The Day the Coast Guard Bombed Russia

26 02 2011

I plan to come back with some more Johnston Island stories but thought I’d break it up with a little something different.

A friend of mine, whom I used to work with while stationed at the Coast Guard Air Station in Elizabeth City, North Carolina, told me this true story. I thought you might enjoy it.

Since the days of 9/11, the Coast Guard has been in the news; movies have been made (The Guardian-Kevin Costner and that Kutcher kid) about them and the History Channel, among others, has presented shows about the CG. But when I served, no one knew who the Coast Guard was. Most people erroneously thought we were a branch of the Navy. So it’s no wonder that the story of a single Coast Guard plane making a successful bombing strike against a Russian vessel in U.S. waters never made the news. Here is your chance to read history.

This occurred just prior to my arrival to Elizabeth City. Only a year or two before my arrival, the Coast Guard was

HU-16 "Goat"

 still flying the HU-16, more affectionately known as the Goat. The Goat was simply a WWII vintage flying boat. The door to enter the plane was on the left side just behind the wing and it was a Dutch door-meaning a lower half and an upper half. The upper half was usually left opened during low-level patrols or searches as it provided the crewman a good view.

The Coast Guard’s primary mission has always been search and rescue (SAR). They are definitely the SAR pros and the ones you want to call whenever you need searching or rescuing. But over time, the Coast Guard mission has expanded and now includes, in addition to SAR, drug interdiction, International Ice Patrol and patrolling our territorial waters for illegal commercial fishing, not to mention Homeland Securities responsibilities.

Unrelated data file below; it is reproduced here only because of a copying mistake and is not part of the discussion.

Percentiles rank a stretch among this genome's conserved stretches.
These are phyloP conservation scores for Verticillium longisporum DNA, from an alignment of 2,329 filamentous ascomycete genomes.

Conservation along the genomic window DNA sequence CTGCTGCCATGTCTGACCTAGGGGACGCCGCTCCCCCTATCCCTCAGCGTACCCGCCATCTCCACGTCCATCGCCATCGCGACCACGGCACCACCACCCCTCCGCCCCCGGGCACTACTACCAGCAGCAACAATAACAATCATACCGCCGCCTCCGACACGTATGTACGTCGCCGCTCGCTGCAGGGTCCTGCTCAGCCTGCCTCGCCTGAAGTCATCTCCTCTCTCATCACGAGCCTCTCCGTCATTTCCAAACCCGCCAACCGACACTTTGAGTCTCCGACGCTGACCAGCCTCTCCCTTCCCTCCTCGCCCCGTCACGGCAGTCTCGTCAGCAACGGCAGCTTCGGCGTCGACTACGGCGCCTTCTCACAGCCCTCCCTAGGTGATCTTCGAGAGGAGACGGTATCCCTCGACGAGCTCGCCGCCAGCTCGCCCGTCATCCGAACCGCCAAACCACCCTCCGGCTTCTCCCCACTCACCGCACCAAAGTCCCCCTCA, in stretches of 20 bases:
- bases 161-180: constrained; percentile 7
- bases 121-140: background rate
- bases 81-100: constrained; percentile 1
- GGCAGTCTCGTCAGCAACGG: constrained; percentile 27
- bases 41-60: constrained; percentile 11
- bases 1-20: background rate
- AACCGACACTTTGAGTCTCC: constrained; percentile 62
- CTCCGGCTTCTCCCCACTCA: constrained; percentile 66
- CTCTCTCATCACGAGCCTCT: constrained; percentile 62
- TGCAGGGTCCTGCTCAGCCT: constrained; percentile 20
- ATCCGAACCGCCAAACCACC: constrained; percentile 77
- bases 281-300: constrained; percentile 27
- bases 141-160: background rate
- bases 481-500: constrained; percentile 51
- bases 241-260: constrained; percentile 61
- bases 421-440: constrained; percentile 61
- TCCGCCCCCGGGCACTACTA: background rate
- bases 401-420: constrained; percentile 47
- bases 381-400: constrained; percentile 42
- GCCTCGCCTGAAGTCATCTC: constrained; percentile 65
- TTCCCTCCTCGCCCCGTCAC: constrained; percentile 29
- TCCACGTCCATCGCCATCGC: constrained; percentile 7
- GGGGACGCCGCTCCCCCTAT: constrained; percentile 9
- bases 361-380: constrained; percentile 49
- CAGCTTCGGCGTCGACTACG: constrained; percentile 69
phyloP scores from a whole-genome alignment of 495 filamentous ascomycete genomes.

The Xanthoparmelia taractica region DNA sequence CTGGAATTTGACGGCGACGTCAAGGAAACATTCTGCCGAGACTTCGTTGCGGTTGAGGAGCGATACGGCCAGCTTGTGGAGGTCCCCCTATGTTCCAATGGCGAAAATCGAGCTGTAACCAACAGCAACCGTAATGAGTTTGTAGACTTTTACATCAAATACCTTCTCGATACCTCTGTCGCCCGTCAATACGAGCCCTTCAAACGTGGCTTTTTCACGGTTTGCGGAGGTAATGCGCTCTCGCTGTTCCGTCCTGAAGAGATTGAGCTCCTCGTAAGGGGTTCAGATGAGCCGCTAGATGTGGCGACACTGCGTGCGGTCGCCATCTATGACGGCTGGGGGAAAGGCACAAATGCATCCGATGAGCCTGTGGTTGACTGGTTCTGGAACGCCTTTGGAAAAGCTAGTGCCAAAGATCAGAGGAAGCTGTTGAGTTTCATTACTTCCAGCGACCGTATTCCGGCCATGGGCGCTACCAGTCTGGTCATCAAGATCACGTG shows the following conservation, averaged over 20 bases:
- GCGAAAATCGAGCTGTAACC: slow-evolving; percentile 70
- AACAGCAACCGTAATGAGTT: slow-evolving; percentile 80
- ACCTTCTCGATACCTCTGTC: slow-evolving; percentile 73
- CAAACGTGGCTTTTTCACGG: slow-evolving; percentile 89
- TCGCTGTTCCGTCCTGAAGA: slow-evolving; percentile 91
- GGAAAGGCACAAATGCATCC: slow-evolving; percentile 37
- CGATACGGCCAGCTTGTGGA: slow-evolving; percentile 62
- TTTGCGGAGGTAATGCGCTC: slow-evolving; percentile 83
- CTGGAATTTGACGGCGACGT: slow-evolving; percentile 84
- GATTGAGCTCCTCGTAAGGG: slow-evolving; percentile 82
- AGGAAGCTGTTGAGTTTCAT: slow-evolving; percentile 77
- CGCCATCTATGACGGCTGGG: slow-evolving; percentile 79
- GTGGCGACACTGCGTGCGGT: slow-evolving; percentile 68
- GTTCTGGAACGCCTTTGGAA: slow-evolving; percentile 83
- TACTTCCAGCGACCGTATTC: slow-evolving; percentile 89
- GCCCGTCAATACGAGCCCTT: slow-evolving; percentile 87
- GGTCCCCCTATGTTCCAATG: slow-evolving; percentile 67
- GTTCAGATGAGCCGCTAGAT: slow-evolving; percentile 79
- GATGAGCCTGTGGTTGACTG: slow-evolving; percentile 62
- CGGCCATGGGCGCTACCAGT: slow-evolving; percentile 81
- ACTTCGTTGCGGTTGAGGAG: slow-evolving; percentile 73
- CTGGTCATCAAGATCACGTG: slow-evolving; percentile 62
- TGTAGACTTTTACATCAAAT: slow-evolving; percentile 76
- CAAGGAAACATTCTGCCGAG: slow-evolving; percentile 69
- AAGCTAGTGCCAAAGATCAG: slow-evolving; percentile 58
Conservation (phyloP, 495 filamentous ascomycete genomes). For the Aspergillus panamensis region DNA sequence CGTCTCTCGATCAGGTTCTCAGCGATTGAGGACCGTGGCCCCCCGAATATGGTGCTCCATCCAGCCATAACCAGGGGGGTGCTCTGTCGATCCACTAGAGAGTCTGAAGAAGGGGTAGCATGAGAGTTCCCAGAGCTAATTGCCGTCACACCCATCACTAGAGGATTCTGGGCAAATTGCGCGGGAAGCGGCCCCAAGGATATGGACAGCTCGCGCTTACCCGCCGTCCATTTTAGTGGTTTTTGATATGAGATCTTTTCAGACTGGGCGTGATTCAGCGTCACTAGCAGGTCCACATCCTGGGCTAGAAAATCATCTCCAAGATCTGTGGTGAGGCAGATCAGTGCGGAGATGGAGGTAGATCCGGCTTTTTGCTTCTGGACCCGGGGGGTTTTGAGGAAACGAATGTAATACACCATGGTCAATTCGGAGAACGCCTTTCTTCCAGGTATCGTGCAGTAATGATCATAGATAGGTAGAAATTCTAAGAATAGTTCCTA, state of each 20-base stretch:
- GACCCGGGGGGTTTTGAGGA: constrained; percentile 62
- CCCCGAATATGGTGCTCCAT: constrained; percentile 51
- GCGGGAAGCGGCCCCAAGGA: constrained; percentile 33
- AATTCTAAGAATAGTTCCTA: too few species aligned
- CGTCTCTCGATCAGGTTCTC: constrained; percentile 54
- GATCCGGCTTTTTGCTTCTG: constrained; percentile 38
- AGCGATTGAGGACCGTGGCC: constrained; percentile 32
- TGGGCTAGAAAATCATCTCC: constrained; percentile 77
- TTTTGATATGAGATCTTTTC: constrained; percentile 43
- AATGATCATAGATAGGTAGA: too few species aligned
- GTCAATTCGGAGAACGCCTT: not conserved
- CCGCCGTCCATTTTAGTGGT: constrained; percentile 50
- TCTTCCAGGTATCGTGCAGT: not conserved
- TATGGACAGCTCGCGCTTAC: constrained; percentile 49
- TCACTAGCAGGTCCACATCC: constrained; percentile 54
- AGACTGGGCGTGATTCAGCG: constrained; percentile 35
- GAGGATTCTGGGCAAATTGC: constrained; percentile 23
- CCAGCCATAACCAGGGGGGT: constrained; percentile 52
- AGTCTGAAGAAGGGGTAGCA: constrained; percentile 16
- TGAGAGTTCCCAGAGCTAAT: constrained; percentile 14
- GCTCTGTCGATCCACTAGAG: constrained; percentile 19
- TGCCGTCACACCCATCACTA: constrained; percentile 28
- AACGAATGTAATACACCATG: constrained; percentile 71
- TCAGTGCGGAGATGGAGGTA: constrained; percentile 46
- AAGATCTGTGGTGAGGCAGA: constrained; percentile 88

My friend, Ed, was a crewman aboard one of the Goats flying out of Elizabeth City on fishery patrol one day when they came upon a Russian trawler fishing within U.S. waters off the coast of Cape Hatteras. Now you also should be aware that this was in the days before President Reagan, and the cold war was still raging. The United States and Russia did not see eye to eye on many issues.

Goat on the Water

As they dropped down for a closer look, with Ed standing at the open door, apparently they flew closer to the trawler than the Russian crew cared for. A couple of the trawler’s crewmen were on deck and as the Goat made a low pass over the trawler, the Russians gave them the one finger salute.

This common gesture has the same meaning in Russia that it has in the U.S. It also has the same meaning at sea.

“Hey, skipper, did you see those guys flip us off?” Ed yelled. Yes, the pilot had seen it and had already begun a turn to make another pass. As they were coming around, the pilot asked Ed if it was time to take out the trash. The trash can was pretty close to over-flowing with apple cores, banana peels and the remains of everything else the crew had been eating and drinking during what had become a long mission. So, Ed informed the pilot that the can was full and needed to be emptied.

Suddenly the mission had changed; it was no longer a fisheries patrol but was now a bombing mission. This next pass would be even lower than the first in order to assure accuracy.

Dropping things onto boats was not something foreign to the CG crew. This, in fact was an activity which was practiced on a regular basis in case there was ever a need to drop a written message to a boat. Flying C-130s we would actually get about 50 feet above the water and on the pilot’s command, while flying directly above the boat, throw a message block out the rear of the aircraft in an effort to hit the boat. Only this time the message was not written on a slip of paper.

As they approached the trawler, the pilot gave the standard order, “drop, drop, drop”. On his command, Ed let the contents of the trash can go out the door. Perfect hit! The garbage landed right on the deck forcing the angry Russian crewmen to run for cover.

No, this is not standard procedure, nor was it exactly legal; but what were they going to do? The Russians couldn’t report the incident because they were in U.S. territorial waters. Chalk one up for the shallow water sailors.




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